The ACTP possesses one of the largest private collections of threatened parrot species on the planet. Until very recently, it held more than 90% of Spix’s macaws, in addition to individuals from other Brazilian and Caribbean species such as the Lear’s macaw (Anodorhynchus leari), the Saint Vincent amazon (Amazona guildingii) and the Saint Lucia amazon (Amazona versicolor).

According to zoologist Paul Reillo, the founder and president of the Rare Species Conservatory Foundation and director of the Tropical Conservation Institute in the United States, one of the golden rules for nongovernmental organizations is absolute transparency. “Where does the ACTP’s money come from? It has to be made clear who their donors are, how their money is invested, and it is essential that a complete inventory of their birds be made available — listing sex, age, number of births and deaths and importing and exporting procedures.”

The ACTP website doesn’t give any references to its staff or their professional qualifications, or any mention of an administrative board or the association’s address.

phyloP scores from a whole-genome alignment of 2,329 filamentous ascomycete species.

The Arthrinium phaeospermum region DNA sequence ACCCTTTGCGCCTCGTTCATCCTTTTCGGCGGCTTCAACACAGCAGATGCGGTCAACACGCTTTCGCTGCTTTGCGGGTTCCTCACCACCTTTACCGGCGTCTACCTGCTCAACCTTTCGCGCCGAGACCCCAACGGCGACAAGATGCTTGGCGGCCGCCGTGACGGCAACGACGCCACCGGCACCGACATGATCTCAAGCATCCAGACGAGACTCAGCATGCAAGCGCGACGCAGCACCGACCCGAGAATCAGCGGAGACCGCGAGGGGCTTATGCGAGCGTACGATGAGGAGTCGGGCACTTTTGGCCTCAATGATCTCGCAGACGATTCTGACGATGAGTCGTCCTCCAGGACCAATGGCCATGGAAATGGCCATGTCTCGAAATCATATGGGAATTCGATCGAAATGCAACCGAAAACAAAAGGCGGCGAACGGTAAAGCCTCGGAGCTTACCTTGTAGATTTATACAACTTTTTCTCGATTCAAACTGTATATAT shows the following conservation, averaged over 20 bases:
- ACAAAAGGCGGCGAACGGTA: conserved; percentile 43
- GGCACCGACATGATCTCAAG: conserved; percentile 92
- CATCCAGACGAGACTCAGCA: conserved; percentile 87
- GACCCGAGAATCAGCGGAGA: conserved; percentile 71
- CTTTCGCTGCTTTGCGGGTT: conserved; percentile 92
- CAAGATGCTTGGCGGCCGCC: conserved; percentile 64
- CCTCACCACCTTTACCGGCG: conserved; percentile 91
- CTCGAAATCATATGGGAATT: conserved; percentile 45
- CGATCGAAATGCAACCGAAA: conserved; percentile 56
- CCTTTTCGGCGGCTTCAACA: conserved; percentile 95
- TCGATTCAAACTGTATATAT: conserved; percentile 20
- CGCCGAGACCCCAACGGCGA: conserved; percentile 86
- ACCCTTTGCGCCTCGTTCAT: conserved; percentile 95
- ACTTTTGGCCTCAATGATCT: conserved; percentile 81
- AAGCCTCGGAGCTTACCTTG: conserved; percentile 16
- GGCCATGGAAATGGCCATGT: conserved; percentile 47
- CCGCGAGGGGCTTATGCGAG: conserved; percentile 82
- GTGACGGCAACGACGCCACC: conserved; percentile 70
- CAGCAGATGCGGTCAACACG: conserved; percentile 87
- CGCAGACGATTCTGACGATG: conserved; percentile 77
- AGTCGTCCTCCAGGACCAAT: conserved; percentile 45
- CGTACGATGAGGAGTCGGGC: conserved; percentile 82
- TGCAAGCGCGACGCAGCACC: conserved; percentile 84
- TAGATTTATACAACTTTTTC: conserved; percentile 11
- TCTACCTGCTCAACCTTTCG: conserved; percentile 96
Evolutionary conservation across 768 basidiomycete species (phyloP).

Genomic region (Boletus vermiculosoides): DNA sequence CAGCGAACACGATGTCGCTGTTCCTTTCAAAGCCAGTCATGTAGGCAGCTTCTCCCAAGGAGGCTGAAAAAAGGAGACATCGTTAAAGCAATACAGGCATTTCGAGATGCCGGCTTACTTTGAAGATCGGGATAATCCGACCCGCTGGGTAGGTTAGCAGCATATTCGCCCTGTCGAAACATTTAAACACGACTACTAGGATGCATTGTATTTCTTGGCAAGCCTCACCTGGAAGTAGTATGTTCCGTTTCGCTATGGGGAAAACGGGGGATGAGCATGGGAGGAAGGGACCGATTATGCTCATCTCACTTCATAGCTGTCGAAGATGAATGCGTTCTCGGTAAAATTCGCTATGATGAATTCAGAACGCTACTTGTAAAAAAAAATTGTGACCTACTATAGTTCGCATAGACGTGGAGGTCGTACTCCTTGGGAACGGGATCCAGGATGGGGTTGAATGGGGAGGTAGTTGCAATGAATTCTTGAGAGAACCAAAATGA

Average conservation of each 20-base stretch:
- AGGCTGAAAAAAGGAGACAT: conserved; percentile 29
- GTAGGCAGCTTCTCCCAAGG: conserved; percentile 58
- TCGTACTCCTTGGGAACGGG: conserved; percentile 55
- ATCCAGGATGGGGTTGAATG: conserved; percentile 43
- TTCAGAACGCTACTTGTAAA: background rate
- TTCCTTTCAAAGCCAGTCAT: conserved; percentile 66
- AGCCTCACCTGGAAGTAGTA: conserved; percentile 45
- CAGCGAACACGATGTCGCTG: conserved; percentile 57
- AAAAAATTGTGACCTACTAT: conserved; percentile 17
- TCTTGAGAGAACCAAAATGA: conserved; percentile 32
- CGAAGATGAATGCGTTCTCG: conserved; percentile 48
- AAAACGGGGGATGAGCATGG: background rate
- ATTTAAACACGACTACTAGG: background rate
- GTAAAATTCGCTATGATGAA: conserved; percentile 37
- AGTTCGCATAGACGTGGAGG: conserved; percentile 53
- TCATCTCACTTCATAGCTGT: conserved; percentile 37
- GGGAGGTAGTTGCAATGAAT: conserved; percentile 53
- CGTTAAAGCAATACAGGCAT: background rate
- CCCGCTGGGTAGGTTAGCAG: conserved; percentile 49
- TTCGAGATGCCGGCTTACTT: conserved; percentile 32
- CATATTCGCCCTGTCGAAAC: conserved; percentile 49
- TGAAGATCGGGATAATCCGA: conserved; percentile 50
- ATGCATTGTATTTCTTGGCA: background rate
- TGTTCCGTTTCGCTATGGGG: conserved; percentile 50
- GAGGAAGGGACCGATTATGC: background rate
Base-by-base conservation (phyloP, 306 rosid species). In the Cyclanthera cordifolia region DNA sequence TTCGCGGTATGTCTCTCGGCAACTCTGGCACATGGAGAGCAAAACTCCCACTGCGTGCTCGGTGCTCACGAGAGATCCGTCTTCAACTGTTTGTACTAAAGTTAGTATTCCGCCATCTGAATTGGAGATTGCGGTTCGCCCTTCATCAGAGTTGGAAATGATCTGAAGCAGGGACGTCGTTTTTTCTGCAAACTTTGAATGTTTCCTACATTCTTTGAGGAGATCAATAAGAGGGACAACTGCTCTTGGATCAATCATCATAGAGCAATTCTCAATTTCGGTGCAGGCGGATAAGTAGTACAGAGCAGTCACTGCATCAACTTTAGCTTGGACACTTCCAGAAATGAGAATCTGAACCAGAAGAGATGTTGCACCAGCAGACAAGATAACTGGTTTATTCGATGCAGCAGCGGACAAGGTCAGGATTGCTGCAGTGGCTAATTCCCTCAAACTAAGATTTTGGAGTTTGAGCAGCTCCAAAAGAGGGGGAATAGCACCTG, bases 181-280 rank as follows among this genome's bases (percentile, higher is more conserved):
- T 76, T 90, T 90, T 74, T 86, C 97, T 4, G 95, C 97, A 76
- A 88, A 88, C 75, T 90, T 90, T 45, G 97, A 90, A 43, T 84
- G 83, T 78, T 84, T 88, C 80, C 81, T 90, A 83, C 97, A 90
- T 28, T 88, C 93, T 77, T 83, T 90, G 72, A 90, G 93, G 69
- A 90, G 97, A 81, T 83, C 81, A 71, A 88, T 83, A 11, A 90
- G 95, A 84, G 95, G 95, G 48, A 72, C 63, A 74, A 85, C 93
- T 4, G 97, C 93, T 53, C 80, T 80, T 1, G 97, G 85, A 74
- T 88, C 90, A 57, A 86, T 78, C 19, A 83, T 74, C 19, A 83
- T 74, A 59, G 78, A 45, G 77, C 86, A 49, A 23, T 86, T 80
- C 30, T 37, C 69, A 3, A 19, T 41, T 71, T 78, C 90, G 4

A biologist, ecological geneticist and environmental engineer, Reillo said he has serious reservations about the ACTP’s work and Guth. He has reiterated this point in interviews with multiple publications, and says other members of the international conservation community have also publicly expressed criticism of the German breeder.

The Spix’s macaw is one of the rarest birds in the world: it is estimated that there are only 177 captive individuals in the world. The species was declared extinct in the wild in 2000. Image by the ACTP.

Complaints and accusations

It isn’t just the lack of transparency about the ACTP’s funding that has raised flags within the conservation community.

In December 2018, Britain’s Guardian newspaper published an in-depth article on Martin Guth and the ACTP that had major international ramifications. For six months, journalists Lisa Cox and Philip Oltermann had investigated Guth’s past, raising serious suspicions about his work, including possible involvement with the illegal wildlife trade and the use of the ACTP to launder money for European organized crime.

The article reveals that, in the 1990s, when he was 26, Guth was sentenced to five years in prison for kidnapping and extortion. The reporters also uncovered that at least one employee working at the ACTP at the time had been accused of involvement in the illegal bird trade. (Wildlife trafficking is an industry worth $42.8 billion worldwide; the only illicit trades that are more lucrative are those for drugs and weapons).